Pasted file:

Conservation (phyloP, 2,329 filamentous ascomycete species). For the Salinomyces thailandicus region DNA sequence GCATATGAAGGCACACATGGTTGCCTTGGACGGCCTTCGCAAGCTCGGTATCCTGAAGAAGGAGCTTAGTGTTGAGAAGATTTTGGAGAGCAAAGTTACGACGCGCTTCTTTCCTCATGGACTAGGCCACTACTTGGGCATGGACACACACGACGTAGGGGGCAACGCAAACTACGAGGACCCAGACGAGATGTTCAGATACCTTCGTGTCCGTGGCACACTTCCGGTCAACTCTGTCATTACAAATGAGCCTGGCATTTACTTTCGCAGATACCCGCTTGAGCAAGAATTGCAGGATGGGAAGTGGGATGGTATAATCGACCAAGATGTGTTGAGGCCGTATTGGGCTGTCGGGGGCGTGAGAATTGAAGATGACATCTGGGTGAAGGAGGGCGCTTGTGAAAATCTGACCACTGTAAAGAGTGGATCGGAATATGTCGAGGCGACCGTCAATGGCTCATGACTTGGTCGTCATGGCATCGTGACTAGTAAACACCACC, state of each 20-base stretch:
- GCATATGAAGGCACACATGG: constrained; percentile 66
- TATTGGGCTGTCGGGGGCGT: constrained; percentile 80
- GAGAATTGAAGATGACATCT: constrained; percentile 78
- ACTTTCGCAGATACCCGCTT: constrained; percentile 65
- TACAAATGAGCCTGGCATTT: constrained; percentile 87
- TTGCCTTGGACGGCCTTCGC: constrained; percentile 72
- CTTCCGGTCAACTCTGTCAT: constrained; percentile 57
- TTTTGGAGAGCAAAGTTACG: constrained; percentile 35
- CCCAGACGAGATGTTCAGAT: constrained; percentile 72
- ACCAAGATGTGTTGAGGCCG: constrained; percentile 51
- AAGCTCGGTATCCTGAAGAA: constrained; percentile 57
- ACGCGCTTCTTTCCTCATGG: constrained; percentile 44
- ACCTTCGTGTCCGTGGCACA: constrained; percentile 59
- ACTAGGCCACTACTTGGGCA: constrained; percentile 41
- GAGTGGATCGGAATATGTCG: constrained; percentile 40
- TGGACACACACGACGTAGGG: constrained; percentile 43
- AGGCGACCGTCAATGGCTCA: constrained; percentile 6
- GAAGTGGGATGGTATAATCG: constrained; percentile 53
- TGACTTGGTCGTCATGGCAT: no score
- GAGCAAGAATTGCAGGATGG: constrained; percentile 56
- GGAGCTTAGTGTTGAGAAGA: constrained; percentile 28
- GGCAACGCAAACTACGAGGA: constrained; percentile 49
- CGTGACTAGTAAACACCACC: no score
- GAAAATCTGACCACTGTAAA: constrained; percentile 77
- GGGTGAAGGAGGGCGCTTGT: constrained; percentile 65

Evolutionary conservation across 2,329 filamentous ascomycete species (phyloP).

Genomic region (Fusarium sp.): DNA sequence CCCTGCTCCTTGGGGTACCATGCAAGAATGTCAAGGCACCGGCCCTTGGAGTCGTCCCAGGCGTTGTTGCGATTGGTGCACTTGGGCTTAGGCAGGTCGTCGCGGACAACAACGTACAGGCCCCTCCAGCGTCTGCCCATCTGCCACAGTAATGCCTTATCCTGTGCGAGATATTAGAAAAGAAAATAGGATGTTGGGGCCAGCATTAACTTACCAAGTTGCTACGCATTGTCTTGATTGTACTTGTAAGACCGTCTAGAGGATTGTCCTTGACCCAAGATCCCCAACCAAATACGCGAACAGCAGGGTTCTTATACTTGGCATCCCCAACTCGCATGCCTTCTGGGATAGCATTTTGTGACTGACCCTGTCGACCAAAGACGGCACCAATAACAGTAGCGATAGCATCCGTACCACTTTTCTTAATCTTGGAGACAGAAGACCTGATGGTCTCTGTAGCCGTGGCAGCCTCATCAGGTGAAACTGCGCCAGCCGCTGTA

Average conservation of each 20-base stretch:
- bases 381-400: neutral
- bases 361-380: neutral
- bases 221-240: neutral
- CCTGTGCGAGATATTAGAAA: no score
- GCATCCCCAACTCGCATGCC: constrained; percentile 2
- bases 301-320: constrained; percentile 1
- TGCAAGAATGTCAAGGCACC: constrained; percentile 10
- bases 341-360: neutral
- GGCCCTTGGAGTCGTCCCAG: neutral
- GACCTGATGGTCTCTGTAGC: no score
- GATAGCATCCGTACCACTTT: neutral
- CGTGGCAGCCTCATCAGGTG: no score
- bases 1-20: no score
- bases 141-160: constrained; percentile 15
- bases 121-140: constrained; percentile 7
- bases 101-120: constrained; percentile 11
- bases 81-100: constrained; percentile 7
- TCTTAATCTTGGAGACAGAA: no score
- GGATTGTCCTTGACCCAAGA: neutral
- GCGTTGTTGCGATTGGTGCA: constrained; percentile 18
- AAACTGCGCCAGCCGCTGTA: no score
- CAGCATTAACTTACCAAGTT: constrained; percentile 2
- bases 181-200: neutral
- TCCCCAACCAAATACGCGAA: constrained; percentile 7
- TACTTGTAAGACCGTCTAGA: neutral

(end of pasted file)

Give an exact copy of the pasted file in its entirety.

Conservation (phyloP, 2,329 filamentous ascomycete species). For the Salinomyces thailandicus region DNA sequence GCATATGAAGGCACACATGGTTGCCTTGGACGGCCTTCGCAAGCTCGGTATCCTGAAGAAGGAGCTTAGTGTTGAGAAGATTTTGGAGAGCAAAGTTACGACGCGCTTCTTTCCTCATGGACTAGGCCACTACTTGGGCATGGACACACACGACGTAGGGGGCAACGCAAACTACGAGGACCCAGACGAGATGTTCAGATACCTTCGTGTCCGTGGCACACTTCCGGTCAACTCTGTCATTACAAATGAGCCTGGCATTTACTTTCGCAGATACCCGCTTGAGCAAGAATTGCAGGATGGGAAGTGGGATGGTATAATCGACCAAGATGTGTTGAGGCCGTATTGGGCTGTCGGGGGCGTGAGAATTGAAGATGACATCTGGGTGAAGGAGGGCGCTTGTGAAAATCTGACCACTGTAAAGAGTGGATCGGAATATGTCGAGGCGACCGTCAATGGCTCATGACTTGGTCGTCATGGCATCGTGACTAGTAAACACCACC, state of each 20-base stretch:
- GCATATGAAGGCACACATGG: constrained; percentile 66
- TATTGGGCTGTCGGGGGCGT: constrained; percentile 80
- GAGAATTGAAGATGACATCT: constrained; percentile 78
- ACTTTCGCAGATACCCGCTT: constrained; percentile 65
- TACAAATGAGCCTGGCATTT: constrained; percentile 87
- TTGCCTTGGACGGCCTTCGC: constrained; percentile 72
- CTTCCGGTCAACTCTGTCAT: constrained; percentile 57
- TTTTGGAGAGCAAAGTTACG: constrained; percentile 35
- CCCAGACGAGATGTTCAGAT: constrained; percentile 72
- ACCAAGATGTGTTGAGGCCG: constrained; percentile 51
- AAGCTCGGTATCCTGAAGAA: constrained; percentile 57
- ACGCGCTTCTTTCCTCATGG: constrained; percentile 44
- ACCTTCGTGTCCGTGGCACA: constrained; percentile 59
- ACTAGGCCACTACTTGGGCA: constrained; percentile 41
- GAGTGGATCGGAATATGTCG: constrained; percentile 40
- TGGACACACACGACGTAGGG: constrained; percentile 43
- AGGCGACCGTCAATGGCTCA: constrained; percentile 6
- GAAGTGGGATGGTATAATCG: constrained; percentile 53
- TGACTTGGTCGTCATGGCAT: no score
- GAGCAAGAATTGCAGGATGG: constrained; percentile 56
- GGAGCTTAGTGTTGAGAAGA: constrained; percentile 28
- GGCAACGCAAACTACGAGGA: constrained; percentile 49
- CGTGACTAGTAAACACCACC: no score
- GAAAATCTGACCACTGTAAA: constrained; percentile 77
- GGGTGAAGGAGGGCGCTTGT: constrained; percentile 65

Evolutionary conservation across 2,329 filamentous ascomycete species (phyloP).

Genomic region (Fusarium sp.): DNA sequence CCCTGCTCCTTGGGGTACCATGCAAGAATGTCAAGGCACCGGCCCTTGGAGTCGTCCCAGGCGTTGTTGCGATTGGTGCACTTGGGCTTAGGCAGGTCGTCGCGGACAACAACGTACAGGCCCCTCCAGCGTCTGCCCATCTGCCACAGTAATGCCTTATCCTGTGCGAGATATTAGAAAAGAAAATAGGATGTTGGGGCCAGCATTAACTTACCAAGTTGCTACGCATTGTCTTGATTGTACTTGTAAGACCGTCTAGAGGATTGTCCTTGACCCAAGATCCCCAACCAAATACGCGAACAGCAGGGTTCTTATACTTGGCATCCCCAACTCGCATGCCTTCTGGGATAGCATTTTGTGACTGACCCTGTCGACCAAAGACGGCACCAATAACAGTAGCGATAGCATCCGTACCACTTTTCTTAATCTTGGAGACAGAAGACCTGATGGTCTCTGTAGCCGTGGCAGCCTCATCAGGTGAAACTGCGCCAGCCGCTGTA

Average conservation of each 20-base stretch:
- bases 381-400: neutral
- bases 361-380: neutral
- bases 221-240: neutral
- CCTGTGCGAGATATTAGAAA: no score
- GCATCCCCAACTCGCATGCC: constrained; percentile 2
- bases 301-320: constrained; percentile 1
- TGCAAGAATGTCAAGGCACC: constrained; percentile 10
- bases 341-360: neutral
- GGCCCTTGGAGTCGTCCCAG: neutral
- GACCTGATGGTCTCTGTAGC: no score
- GATAGCATCCGTACCACTTT: neutral
- CGTGGCAGCCTCATCAGGTG: no score
- bases 1-20: no score
- bases 141-160: constrained; percentile 15
- bases 121-140: constrained; percentile 7
- bases 101-120: constrained; percentile 11
- bases 81-100: constrained; percentile 7
- TCTTAATCTTGGAGACAGAA: no score
- GGATTGTCCTTGACCCAAGA: neutral
- GCGTTGTTGCGATTGGTGCA: constrained; percentile 18
- AAACTGCGCCAGCCGCTGTA: no score
- CAGCATTAACTTACCAAGTT: constrained; percentile 2
- bases 181-200: neutral
- TCCCCAACCAAATACGCGAA: constrained; percentile 7
- TACTTGTAAGACCGTCTAGA: neutral